onto a movie set. Long before he broke into the film industry,
he was an active fighter, with a record of 18 wins and one loss in kickboxing winning
every single contest by knockout. In semi- and light-contact battles, his record
stands at 44 and 4, so his skills in the ring are pretty well known. Many have attributed his flowing fighting
style and graceful movement to his years of training in a different physical activity:
ballet, which he studied for five years while also earning his black belt in karate. That said, at least one person thinks that
Van Damme should’ve stuck to the dance floor, and while that’s an easy opinion to dismiss,
this one comes from someone who really ought to know: Frank Dux. If that name sounds familiar, it should. Dux was the guy Van Damme played in Bloodsport,
whose alleged real-life battles in the kumite were dramatized for the film. Dukes even worked as a fight choreographer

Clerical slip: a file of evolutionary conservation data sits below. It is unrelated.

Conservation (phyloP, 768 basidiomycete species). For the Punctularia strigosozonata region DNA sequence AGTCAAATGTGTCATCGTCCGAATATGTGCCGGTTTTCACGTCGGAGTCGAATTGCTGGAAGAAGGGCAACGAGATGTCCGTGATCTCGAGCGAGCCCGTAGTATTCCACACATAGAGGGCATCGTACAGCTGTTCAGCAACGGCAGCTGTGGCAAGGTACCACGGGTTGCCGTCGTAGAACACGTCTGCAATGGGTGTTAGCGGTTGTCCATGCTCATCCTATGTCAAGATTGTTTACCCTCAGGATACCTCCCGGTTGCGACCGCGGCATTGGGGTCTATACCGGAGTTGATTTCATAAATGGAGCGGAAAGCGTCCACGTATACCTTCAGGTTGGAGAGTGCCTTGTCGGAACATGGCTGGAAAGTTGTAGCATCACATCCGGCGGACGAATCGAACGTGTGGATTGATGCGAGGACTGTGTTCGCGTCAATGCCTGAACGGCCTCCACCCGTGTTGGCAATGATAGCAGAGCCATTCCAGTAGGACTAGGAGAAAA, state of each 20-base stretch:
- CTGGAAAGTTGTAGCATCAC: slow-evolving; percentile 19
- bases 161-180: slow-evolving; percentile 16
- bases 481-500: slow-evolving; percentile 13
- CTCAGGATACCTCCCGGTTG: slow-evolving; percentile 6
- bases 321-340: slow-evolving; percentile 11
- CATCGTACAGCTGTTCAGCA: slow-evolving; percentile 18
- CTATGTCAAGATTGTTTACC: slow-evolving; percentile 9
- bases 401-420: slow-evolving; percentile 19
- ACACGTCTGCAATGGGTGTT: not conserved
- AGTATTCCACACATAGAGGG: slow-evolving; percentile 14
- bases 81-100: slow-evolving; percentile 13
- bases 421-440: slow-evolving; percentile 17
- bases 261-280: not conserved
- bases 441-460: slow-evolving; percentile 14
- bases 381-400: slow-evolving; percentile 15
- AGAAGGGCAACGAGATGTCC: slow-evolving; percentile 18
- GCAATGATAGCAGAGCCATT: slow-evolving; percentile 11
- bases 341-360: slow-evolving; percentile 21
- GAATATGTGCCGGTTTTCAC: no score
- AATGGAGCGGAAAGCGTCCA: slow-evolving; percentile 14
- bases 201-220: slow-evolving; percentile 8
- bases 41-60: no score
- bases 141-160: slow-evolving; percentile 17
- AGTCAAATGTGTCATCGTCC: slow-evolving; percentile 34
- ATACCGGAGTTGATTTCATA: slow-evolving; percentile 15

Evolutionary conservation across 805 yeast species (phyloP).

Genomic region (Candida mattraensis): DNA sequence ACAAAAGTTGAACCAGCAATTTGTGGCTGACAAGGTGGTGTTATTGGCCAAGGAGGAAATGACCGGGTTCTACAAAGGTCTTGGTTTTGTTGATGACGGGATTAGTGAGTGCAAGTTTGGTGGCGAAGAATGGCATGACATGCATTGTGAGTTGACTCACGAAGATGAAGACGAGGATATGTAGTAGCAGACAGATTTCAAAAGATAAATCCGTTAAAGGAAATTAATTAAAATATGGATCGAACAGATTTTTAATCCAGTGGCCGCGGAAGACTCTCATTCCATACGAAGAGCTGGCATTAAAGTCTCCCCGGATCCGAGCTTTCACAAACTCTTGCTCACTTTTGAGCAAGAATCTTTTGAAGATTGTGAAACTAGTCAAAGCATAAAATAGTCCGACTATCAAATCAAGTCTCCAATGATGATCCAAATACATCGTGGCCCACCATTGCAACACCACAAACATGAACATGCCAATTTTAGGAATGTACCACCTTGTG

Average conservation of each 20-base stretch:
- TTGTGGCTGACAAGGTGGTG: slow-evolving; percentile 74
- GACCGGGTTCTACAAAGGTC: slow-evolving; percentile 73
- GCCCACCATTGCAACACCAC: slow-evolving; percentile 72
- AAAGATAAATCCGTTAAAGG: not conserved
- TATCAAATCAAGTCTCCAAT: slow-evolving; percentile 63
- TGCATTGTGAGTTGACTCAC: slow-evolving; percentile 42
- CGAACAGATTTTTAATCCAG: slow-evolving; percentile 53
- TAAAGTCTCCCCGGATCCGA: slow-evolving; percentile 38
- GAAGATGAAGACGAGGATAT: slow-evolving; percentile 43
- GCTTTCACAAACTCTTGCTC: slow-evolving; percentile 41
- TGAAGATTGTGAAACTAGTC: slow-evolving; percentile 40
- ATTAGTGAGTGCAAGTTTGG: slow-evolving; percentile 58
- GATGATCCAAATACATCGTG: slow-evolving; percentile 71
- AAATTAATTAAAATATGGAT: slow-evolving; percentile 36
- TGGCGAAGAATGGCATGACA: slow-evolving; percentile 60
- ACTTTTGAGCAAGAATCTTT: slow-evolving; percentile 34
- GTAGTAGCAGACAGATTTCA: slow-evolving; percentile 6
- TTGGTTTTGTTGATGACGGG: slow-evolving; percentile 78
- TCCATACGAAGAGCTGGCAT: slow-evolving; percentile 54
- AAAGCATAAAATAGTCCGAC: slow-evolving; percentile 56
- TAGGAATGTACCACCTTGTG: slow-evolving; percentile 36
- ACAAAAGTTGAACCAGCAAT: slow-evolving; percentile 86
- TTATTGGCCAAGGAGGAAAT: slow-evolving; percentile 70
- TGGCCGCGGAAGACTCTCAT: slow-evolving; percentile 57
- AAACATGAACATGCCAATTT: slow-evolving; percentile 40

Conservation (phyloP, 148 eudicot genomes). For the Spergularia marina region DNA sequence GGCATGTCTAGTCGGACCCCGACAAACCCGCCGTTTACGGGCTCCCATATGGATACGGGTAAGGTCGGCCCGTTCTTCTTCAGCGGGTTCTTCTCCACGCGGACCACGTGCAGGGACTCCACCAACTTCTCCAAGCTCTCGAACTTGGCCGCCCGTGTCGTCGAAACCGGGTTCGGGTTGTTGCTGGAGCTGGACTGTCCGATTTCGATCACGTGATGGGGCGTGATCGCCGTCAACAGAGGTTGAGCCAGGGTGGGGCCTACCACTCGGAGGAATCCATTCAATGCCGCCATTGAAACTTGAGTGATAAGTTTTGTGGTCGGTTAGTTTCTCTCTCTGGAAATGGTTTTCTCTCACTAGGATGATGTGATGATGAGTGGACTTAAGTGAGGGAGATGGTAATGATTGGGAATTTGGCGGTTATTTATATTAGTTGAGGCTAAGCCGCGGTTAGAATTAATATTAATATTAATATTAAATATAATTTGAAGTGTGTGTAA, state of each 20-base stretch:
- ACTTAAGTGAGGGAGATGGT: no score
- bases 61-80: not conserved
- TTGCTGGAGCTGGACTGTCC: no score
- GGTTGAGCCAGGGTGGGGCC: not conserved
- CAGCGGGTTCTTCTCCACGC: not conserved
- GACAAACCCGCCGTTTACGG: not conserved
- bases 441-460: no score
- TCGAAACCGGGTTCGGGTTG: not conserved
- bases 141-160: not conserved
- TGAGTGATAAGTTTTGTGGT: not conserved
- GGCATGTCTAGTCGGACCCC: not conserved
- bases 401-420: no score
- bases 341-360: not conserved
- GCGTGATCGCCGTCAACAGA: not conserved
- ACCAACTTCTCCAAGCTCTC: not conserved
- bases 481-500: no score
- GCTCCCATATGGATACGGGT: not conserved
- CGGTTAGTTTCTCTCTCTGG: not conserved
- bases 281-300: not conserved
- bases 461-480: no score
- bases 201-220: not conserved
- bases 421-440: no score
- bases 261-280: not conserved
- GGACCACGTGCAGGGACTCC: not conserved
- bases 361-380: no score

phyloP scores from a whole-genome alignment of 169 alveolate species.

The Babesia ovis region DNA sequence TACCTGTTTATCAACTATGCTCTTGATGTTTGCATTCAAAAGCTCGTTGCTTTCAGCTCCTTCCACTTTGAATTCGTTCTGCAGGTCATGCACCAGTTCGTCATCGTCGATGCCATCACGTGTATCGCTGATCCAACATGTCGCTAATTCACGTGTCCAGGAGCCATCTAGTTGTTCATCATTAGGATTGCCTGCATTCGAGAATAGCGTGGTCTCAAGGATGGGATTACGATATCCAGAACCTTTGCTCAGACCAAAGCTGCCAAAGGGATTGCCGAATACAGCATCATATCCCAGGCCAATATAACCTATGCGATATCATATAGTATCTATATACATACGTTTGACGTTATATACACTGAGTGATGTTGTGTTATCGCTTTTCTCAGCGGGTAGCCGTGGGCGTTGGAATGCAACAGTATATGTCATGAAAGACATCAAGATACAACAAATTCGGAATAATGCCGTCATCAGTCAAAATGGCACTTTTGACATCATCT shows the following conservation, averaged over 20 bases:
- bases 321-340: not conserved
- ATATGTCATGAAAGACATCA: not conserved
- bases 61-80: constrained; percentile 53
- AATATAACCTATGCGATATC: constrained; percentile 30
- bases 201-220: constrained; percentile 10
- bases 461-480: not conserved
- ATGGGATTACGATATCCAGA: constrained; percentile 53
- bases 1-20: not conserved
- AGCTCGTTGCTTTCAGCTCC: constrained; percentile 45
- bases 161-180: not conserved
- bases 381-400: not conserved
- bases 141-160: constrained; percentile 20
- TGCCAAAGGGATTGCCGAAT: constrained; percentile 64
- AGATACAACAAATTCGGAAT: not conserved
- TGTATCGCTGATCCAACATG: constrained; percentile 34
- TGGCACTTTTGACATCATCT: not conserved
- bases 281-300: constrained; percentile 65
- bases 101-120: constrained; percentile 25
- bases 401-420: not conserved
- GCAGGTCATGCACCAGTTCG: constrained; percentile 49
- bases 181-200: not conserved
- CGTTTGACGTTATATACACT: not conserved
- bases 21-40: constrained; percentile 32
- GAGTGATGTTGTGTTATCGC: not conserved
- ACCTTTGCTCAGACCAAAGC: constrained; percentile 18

on the movie, and according to him, Van Damme quite simply can’t fight. In 1997, the Las Vegas sun reported that Dux
was suing Van Damme for $50,000, which was later upped to 1.5 million, claiming that
the star never paid him for his work as a co-writer on the 1996 film The Quest. During the suit, he took a dig at Van Damme’s
fighting abilities, claiming that when he was training him for Bloodsport, Van Damme
proved to be unable to perform even simple stunts. Oh, and as for his legitimate kickboxing career
with all those knockouts? According to Dux, “Van Damme … lied to the
public that he was a martial arts champion.” Unfortunately for Dux, a jury cleared Van
Damme, saying that the star didn’t owe anyone anything.

Paul Whisler